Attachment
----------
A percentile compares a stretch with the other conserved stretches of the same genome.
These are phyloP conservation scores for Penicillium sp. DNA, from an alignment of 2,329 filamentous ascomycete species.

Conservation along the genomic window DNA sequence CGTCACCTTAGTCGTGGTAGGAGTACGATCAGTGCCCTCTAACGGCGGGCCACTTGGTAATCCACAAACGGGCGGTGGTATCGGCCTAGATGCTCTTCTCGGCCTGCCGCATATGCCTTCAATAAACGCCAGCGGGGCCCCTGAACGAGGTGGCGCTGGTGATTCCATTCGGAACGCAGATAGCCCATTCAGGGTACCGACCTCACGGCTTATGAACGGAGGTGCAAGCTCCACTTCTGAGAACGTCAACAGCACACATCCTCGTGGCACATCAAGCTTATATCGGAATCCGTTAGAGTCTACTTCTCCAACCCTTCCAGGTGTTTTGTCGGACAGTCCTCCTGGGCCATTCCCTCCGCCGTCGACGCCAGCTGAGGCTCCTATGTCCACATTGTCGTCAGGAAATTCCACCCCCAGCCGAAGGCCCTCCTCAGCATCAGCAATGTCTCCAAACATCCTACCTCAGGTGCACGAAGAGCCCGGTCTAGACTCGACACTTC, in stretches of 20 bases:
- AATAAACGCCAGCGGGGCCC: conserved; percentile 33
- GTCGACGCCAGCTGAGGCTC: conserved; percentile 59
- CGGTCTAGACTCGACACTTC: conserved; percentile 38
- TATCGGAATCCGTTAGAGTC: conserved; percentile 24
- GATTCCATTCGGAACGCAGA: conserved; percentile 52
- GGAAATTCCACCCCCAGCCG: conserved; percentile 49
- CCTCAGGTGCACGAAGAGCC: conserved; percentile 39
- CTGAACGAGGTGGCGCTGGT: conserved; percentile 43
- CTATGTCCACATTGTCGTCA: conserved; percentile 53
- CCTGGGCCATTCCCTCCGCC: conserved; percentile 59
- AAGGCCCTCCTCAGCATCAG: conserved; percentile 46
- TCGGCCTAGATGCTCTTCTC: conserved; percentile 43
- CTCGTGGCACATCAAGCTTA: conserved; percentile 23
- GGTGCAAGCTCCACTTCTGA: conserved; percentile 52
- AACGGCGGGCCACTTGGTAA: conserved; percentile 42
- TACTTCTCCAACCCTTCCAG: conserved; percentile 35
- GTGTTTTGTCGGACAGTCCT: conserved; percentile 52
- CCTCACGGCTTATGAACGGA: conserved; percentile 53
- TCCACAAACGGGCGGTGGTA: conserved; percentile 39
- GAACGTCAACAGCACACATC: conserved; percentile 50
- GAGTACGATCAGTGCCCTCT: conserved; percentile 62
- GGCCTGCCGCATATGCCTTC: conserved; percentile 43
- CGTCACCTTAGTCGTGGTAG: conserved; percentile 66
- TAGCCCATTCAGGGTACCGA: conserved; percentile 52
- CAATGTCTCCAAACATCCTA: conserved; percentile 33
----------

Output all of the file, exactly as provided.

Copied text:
A percentile compares a stretch with the other conserved stretches of the same genome.
These are phyloP conservation scores for Penicillium sp. DNA, from an alignment of 2,329 filamentous ascomycete species.

Conservation along the genomic window DNA sequence CGTCACCTTAGTCGTGGTAGGAGTACGATCAGTGCCCTCTAACGGCGGGCCACTTGGTAATCCACAAACGGGCGGTGGTATCGGCCTAGATGCTCTTCTCGGCCTGCCGCATATGCCTTCAATAAACGCCAGCGGGGCCCCTGAACGAGGTGGCGCTGGTGATTCCATTCGGAACGCAGATAGCCCATTCAGGGTACCGACCTCACGGCTTATGAACGGAGGTGCAAGCTCCACTTCTGAGAACGTCAACAGCACACATCCTCGTGGCACATCAAGCTTATATCGGAATCCGTTAGAGTCTACTTCTCCAACCCTTCCAGGTGTTTTGTCGGACAGTCCTCCTGGGCCATTCCCTCCGCCGTCGACGCCAGCTGAGGCTCCTATGTCCACATTGTCGTCAGGAAATTCCACCCCCAGCCGAAGGCCCTCCTCAGCATCAGCAATGTCTCCAAACATCCTACCTCAGGTGCACGAAGAGCCCGGTCTAGACTCGACACTTC, in stretches of 20 bases:
- AATAAACGCCAGCGGGGCCC: conserved; percentile 33
- GTCGACGCCAGCTGAGGCTC: conserved; percentile 59
- CGGTCTAGACTCGACACTTC: conserved; percentile 38
- TATCGGAATCCGTTAGAGTC: conserved; percentile 24
- GATTCCATTCGGAACGCAGA: conserved; percentile 52
- GGAAATTCCACCCCCAGCCG: conserved; percentile 49
- CCTCAGGTGCACGAAGAGCC: conserved; percentile 39
- CTGAACGAGGTGGCGCTGGT: conserved; percentile 43
- CTATGTCCACATTGTCGTCA: conserved; percentile 53
- CCTGGGCCATTCCCTCCGCC: conserved; percentile 59
- AAGGCCCTCCTCAGCATCAG: conserved; percentile 46
- TCGGCCTAGATGCTCTTCTC: conserved; percentile 43
- CTCGTGGCACATCAAGCTTA: conserved; percentile 23
- GGTGCAAGCTCCACTTCTGA: conserved; percentile 52
- AACGGCGGGCCACTTGGTAA: conserved; percentile 42
- TACTTCTCCAACCCTTCCAG: conserved; percentile 35
- GTGTTTTGTCGGACAGTCCT: conserved; percentile 52
- CCTCACGGCTTATGAACGGA: conserved; percentile 53
- TCCACAAACGGGCGGTGGTA: conserved; percentile 39
- GAACGTCAACAGCACACATC: conserved; percentile 50
- GAGTACGATCAGTGCCCTCT: conserved; percentile 62
- GGCCTGCCGCATATGCCTTC: conserved; percentile 43
- CGTCACCTTAGTCGTGGTAG: conserved; percentile 66
- TAGCCCATTCAGGGTACCGA: conserved; percentile 52
- CAATGTCTCCAAACATCCTA: conserved; percentile 33